MIT professor’s book digs into the eclectic, textually linked reading choices of people in medieval London.
Patrick Doyle, assistant professor in the Department of Chemical Engineering, has been awarded the 2005 Doherty Professorship in Ocean Utilization from the MIT Sea Grant College Program. Every year, the program selects one or two new faculty members for a supplemental award of $25,000 per year for two years.
Doyle's research focuses on understanding the dynamics of single polymers and biomolecules under forces and fields. His Doherty-funded work will focus on reducing the frictional drag on ships and underwater vehicles.
In the marine environment, suppressing turbulence is key to reducing drag. Controlling turbulence can also help limit the associated noise that may disturb the environment, affect sonar in a submarine, or inhibit the fine-scale maneuvering of a vessel.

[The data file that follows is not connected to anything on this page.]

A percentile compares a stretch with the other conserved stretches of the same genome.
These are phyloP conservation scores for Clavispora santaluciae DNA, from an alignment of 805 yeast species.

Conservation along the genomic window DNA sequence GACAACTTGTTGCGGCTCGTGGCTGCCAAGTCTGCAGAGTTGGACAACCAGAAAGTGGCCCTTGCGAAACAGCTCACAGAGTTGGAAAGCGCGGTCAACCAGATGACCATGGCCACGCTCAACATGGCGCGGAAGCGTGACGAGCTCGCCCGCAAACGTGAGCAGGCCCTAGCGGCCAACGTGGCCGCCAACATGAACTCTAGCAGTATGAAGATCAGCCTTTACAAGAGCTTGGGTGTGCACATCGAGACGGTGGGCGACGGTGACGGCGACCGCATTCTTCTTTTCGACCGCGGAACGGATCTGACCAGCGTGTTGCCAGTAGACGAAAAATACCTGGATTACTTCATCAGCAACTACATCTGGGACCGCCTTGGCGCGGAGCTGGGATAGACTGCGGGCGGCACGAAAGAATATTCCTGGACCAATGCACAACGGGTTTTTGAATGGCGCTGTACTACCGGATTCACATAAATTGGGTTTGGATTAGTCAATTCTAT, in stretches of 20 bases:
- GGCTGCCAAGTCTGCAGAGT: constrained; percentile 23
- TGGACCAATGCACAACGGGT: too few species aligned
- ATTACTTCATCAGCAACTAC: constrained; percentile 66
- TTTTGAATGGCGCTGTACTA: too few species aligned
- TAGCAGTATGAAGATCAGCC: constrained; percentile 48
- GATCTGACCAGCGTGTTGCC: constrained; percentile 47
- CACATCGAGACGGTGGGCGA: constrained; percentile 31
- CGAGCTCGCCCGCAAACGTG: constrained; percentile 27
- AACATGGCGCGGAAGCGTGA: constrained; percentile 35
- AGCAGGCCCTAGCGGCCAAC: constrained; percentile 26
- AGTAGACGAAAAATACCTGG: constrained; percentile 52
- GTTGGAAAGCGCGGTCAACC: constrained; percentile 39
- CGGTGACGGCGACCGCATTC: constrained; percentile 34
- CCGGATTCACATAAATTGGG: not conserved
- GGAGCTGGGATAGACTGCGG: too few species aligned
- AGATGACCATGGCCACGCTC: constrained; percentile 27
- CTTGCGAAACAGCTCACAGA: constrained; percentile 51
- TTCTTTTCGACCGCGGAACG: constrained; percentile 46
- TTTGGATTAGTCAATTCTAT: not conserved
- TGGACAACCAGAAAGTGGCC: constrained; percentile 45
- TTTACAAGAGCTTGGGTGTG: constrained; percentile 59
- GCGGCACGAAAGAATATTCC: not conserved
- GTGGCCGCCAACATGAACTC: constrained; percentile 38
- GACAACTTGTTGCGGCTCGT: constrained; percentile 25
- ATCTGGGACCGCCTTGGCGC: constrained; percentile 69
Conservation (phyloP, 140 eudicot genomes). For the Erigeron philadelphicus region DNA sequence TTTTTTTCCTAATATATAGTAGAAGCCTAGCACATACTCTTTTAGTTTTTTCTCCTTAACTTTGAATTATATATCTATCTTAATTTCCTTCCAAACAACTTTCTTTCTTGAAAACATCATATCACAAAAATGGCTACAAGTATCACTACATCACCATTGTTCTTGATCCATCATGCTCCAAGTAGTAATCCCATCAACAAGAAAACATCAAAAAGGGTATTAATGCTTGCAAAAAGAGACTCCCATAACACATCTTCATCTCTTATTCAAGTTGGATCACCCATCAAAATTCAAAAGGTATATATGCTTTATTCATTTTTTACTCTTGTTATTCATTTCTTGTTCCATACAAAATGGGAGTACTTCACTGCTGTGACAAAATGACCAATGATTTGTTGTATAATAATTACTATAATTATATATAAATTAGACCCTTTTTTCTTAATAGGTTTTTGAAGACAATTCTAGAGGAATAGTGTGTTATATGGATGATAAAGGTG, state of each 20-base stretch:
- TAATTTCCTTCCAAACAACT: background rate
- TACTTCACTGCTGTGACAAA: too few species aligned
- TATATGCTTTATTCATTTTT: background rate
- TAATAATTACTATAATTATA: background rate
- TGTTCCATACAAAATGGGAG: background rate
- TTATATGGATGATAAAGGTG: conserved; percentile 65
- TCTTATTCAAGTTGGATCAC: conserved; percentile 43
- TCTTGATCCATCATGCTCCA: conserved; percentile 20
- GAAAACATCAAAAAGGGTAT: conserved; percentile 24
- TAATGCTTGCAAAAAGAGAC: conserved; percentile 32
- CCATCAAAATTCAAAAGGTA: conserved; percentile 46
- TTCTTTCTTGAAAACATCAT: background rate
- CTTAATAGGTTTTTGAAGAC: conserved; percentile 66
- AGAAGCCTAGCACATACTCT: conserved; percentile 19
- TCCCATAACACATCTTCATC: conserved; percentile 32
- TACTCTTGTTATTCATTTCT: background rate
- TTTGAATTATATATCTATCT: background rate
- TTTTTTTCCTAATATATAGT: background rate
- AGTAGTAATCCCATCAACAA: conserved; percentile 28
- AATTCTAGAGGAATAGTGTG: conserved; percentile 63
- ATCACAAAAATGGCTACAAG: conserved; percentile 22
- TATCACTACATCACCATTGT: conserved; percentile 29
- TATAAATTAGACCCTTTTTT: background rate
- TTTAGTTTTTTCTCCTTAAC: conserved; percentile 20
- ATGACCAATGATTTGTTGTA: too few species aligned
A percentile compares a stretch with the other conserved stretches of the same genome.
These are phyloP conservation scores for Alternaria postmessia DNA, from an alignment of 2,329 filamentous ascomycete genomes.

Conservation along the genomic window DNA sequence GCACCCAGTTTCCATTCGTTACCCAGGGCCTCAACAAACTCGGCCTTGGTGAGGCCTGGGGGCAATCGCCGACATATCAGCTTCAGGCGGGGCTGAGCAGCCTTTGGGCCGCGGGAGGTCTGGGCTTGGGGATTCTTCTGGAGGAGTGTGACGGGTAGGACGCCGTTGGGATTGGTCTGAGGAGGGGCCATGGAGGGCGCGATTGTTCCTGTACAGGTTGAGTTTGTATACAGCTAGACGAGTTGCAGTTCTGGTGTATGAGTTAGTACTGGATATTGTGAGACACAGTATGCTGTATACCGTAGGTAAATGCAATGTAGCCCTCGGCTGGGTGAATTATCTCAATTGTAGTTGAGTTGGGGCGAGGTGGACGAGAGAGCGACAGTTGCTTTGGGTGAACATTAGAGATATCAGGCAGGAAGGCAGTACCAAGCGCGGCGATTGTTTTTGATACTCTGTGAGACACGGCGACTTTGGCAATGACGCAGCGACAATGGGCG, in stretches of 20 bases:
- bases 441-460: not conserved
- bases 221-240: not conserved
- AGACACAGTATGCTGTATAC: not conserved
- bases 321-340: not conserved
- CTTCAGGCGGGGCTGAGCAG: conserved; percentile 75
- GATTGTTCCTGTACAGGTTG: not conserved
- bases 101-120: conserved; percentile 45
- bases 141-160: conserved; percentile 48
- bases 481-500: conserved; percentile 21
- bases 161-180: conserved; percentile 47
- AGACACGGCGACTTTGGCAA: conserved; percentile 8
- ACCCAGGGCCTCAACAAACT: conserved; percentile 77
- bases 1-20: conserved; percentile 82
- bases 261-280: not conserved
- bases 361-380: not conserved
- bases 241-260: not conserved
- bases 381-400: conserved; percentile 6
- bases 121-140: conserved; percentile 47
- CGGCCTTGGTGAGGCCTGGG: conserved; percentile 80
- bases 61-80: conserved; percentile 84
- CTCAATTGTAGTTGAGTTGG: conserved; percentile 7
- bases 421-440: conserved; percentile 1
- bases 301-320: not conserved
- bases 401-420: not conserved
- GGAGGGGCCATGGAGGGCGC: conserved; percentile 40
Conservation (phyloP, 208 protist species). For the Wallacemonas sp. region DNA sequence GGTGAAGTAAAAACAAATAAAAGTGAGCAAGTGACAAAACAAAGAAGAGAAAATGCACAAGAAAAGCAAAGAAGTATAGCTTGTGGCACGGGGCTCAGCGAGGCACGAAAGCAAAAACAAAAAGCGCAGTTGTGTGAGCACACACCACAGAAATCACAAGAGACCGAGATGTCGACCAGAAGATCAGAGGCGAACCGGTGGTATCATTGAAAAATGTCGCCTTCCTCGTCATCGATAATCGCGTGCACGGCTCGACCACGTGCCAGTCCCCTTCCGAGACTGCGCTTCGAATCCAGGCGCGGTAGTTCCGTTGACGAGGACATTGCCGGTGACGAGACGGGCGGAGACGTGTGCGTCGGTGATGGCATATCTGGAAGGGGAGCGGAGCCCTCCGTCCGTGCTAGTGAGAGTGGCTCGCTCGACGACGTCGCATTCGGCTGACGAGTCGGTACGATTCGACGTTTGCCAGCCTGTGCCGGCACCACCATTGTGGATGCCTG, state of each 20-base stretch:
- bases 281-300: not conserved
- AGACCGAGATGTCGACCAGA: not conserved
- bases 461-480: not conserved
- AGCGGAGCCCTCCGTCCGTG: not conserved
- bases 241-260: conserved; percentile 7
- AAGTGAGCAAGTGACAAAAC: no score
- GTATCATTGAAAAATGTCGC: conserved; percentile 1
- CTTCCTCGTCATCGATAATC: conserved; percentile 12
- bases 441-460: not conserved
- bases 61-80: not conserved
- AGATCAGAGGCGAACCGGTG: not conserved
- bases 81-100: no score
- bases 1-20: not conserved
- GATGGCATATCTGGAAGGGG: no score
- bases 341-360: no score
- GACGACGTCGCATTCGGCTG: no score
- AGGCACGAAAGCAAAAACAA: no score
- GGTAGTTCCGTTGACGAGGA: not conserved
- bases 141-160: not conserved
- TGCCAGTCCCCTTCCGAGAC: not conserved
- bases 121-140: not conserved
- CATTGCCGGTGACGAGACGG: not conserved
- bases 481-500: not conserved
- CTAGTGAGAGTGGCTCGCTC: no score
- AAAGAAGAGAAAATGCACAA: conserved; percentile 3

While it is known that the addition of a small amount of polymer to a fluid can reduce turbulence, the precise mechanism of that phenomenon is poorly understood. By reliably measuring elongational viscosities and comparing these to molecular simulations, Doyle expects to increase that understanding and the ability to effectively reduce drag.
In 2004, the two-year Doherty was awarded to Anette Hosoi, an assistant professor in the Department of Mechanical Engineering. Hosoi's Doherty-funded research focuses on the experimental and numerical investigation of oceanic particle-laden flows. The findings should increase understanding of the potential risks in offshore construction, ocean exploration, and options for eliminating waste products.
The Doherty Fellowship, endowed by the Henry L. and Grace Doherty Charitable Foundation, encourages promising, non-tenured professors to undertake marine-related research that will further innovative uses of the ocean's resources. The area of research may address any aspect of marine use and/or management, whether social, political, environmental, or technological.